Polish in Australia

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People Name: Polish
Country: Australia
10/40 Window: No
Population: 53,000
World Population: 45,098,400
Primary Language: Polish
Primary Religion: Christianity
Christian Adherents: 90.00 %
Evangelicals: 0.30 %
Scripture: Complete Bible
Online Audio NT: Yes
Jesus Film: Yes
Audio Recordings: Yes
People Cluster: Slav, Western
Affinity Bloc: Eurasian Peoples
Progress Level:

Introduction / History

If it is possible to feel sorry for a nation's geographic position. One has to feel that way for Poland, located on a plain between the often aggressive nations of Germany and Russia. More than once, Germany and Russia have sliced off parts of Poland. The most recent example was in the fall of 1939 when the Nazis and the Soviet Army invaded Poland from opposite directions and conquered the entire country. As late as the early 18th century Poland was a power as part of the Polish Lithuanian Commonwealth. Since that time Poland has frequently been a victim of its powerful neighbors. With the fall of communism in 1990-91, Poland became an independent nation. Today Poland has a rapidly developing economy and is member of NATO and the EU.
There has been a Polish diaspora for centuries. The first significant wave of emigration occurred in the late 19th and early 20th centuries, primarily due to economic and political factors. The largest groups of Poles abroad are in Germany, the United States, Brazil, the United Kingdom, and Canada, though they can also be found in Australia. The first Pole to live in Australia came in 1854. There were Polish refugees who arrive in Australia, especially in the 1980s.
Today, many Poles continue to emigrate for economic opportunities, and there is also a significant number of Poles who have settled in other countries as students or as a result of family reunification. The Polish diaspora plays an important role in maintaining cultural and economic ties between Poland and the countries where they live.

What Are Their Lives Like?

The number of Poles living in Australia is diminishing slightly. Most are gaining Australian citizenship and becoming acculturated.
The Polish are noted for protecting people's honor. However, when someone is starting to say or do something that will potentially cause a problem, they get things out in the open immediately. They like to get straight to the point of a matter. At the same time, they highly value mercy and forgiveness. They are usually honest about their feelings. Poles generally tolerate imprecision. This allows for flexibility and spontaneity, which might mean disregarding rules or laws. They typically are stoic in difficult situations, but they expect people to figure out answers to their own problems.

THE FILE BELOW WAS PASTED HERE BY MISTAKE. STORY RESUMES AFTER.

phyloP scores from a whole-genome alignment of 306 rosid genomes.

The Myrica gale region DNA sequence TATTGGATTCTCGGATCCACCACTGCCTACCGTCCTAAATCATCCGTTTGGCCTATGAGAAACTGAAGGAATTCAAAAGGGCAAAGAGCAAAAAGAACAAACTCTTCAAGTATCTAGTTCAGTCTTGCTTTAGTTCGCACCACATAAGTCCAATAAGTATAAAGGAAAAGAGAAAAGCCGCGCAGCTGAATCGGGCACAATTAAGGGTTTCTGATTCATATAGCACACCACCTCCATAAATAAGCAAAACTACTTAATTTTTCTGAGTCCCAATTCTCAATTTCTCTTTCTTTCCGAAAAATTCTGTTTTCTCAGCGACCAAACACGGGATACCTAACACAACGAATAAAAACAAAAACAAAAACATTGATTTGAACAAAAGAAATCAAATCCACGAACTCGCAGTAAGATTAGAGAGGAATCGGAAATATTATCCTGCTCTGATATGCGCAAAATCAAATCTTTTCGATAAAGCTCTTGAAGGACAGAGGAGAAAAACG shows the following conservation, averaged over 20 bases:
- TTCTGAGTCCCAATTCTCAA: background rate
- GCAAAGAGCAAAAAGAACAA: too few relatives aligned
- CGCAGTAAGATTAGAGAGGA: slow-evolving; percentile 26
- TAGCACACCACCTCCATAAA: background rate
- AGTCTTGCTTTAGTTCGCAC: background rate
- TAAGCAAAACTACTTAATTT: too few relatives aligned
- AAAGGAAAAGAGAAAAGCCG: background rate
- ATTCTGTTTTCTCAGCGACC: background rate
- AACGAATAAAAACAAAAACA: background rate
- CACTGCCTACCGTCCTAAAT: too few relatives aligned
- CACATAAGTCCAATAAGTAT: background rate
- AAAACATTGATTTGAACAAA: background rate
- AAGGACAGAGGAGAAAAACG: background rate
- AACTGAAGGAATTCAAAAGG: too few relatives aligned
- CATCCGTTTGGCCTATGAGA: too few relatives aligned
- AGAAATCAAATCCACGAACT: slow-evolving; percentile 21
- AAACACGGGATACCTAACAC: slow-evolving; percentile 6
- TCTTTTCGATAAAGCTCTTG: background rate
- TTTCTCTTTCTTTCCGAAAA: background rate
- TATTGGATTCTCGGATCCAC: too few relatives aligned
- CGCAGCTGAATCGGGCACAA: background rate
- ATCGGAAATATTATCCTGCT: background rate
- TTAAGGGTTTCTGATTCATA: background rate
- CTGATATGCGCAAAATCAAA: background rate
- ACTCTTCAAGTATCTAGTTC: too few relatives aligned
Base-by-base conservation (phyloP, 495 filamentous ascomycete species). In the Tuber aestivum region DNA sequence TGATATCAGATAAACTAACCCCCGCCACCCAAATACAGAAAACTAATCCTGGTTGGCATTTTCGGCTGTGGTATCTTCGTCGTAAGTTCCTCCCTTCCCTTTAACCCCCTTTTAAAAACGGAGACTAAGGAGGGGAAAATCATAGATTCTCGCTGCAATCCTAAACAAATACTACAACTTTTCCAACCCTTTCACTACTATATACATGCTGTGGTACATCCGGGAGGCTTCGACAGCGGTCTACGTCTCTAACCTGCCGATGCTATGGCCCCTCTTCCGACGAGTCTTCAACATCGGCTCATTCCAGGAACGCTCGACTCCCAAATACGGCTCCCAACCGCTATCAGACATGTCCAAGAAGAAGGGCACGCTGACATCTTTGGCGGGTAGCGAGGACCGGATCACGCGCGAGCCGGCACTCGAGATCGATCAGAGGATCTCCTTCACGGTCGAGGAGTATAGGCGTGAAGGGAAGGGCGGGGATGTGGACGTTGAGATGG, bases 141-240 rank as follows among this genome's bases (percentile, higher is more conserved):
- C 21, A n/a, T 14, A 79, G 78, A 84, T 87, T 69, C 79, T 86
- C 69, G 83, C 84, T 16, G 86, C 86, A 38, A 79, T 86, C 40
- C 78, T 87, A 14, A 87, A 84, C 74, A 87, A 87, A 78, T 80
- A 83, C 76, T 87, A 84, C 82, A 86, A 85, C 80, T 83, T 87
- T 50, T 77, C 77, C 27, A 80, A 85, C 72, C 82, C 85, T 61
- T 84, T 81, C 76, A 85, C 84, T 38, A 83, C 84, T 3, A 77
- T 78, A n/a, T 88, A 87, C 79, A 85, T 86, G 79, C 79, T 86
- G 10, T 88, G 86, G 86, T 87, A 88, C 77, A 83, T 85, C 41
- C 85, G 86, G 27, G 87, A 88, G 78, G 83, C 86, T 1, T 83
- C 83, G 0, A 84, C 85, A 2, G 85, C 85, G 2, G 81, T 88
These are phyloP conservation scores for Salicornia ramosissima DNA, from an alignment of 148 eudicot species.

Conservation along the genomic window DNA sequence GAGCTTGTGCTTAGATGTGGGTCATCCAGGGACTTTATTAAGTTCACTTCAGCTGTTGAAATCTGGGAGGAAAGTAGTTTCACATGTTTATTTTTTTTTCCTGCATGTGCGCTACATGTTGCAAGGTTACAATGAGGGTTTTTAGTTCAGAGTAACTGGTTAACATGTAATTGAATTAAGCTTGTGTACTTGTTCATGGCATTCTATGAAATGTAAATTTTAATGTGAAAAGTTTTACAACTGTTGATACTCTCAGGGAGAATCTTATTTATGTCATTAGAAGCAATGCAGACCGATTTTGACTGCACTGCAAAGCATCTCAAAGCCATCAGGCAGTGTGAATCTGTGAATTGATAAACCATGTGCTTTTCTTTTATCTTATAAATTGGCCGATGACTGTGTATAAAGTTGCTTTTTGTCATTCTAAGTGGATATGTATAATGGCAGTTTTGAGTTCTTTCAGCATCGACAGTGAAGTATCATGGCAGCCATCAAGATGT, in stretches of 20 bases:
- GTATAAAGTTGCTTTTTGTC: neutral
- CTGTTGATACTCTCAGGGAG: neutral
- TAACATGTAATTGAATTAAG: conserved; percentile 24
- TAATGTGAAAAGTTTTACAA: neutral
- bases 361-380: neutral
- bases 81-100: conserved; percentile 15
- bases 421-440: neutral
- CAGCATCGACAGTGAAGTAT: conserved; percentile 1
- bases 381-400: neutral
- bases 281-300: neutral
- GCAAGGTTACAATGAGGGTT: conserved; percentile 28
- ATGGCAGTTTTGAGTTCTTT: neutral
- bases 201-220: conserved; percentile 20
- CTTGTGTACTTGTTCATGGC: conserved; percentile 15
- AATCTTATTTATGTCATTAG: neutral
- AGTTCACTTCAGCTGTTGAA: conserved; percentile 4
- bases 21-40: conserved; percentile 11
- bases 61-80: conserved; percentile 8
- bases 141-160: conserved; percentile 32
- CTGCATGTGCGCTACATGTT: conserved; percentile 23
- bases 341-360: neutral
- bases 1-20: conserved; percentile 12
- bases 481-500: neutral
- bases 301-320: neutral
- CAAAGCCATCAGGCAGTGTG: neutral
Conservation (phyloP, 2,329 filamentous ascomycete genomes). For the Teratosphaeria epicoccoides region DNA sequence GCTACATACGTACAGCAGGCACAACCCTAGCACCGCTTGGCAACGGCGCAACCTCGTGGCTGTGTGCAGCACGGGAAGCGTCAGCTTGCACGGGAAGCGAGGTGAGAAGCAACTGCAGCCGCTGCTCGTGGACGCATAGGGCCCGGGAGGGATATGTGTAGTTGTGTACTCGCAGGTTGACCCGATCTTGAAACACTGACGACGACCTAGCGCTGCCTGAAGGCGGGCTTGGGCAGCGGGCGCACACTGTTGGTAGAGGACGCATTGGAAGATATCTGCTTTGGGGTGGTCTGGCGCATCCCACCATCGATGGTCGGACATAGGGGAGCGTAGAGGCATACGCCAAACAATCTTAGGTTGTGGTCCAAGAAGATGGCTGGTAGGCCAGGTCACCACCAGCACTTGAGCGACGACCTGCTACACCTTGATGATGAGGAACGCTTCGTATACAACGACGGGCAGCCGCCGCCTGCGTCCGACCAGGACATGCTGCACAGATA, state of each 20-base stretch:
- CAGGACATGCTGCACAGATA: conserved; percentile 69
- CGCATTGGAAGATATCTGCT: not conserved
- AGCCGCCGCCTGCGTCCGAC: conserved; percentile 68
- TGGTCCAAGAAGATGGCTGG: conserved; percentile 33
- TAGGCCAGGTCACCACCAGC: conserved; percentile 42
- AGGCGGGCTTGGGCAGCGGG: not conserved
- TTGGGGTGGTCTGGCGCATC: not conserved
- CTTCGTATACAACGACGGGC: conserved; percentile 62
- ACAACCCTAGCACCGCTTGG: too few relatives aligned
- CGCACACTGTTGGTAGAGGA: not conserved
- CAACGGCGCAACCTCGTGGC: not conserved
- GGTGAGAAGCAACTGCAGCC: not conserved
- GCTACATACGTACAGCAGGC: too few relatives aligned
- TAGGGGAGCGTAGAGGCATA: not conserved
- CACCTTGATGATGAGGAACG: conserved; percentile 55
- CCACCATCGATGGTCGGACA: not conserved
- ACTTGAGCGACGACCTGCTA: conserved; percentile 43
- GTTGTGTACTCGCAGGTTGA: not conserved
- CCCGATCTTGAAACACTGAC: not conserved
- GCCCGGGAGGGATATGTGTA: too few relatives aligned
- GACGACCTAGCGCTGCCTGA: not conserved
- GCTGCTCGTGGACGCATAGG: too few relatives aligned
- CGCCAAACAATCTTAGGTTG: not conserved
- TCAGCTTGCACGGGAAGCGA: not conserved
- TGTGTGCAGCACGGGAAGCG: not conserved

Poles are known for having a good work ethic, being on time, and meeting deadlines. This helps them be productive workers wherever they live. In slower-paced cultures it might cause friction.
No Polish social situation is complete without alcohol. Alcoholism is a problem in Polish society, especially among men.
Like people throughout Europe, Poles are moving towards individualism. The group, be it the family or the needs of society as a whole, can take a back seat to the desires of an individual. This is especially true in an urban environment.

What Are Their Beliefs?

The Polish people are recognized as some of the world's most devout Roman Catholics. The Roman Catholic Church helped the Poles maintain their national identity when they were ruled by foreign powers. Since the fall of the Berlin Wall, many Poles have become more interested in their families' material possessions rather than being involved in Roman Catholic Church. Still, a large majority of Poles consider themselves Roman Catholics. They are baptized, married and buried in the Roman church. Polish priests serve the Roman church all over the world.
Evangelicals and Roman Catholics have much in common. Both believe in the deity of Christ, the Trinity and the inspiration of the Scriptures. Evangelicals disagree with Catholics on the primacy of the Bishop of Roman and the practice of praying to Mary and the saints. There is also disagreement regarding the role works play in salvation.

What Are Their Needs?

The Poles need to understand that biblical Christianity is a love relationship with their Creator made known through Jesus Christ. It is more than a religious tradition and a system of morals.

Prayer Points

Ask the Lord to revive the Polish church based on Jesus Christ and his word.
Pray the Lord leads Poles in Australia to listen with open hearts to radio programs and watch TV programs that teach the biblical gospel.
Ask the Lord to save priests and bishops in the Roman Catholic Church so they can lead thousands to Christ-centered living.
Pray for Polish Christ followers to actively take the Lord to those who need his salvation and grace.

Text Source:   Joshua Project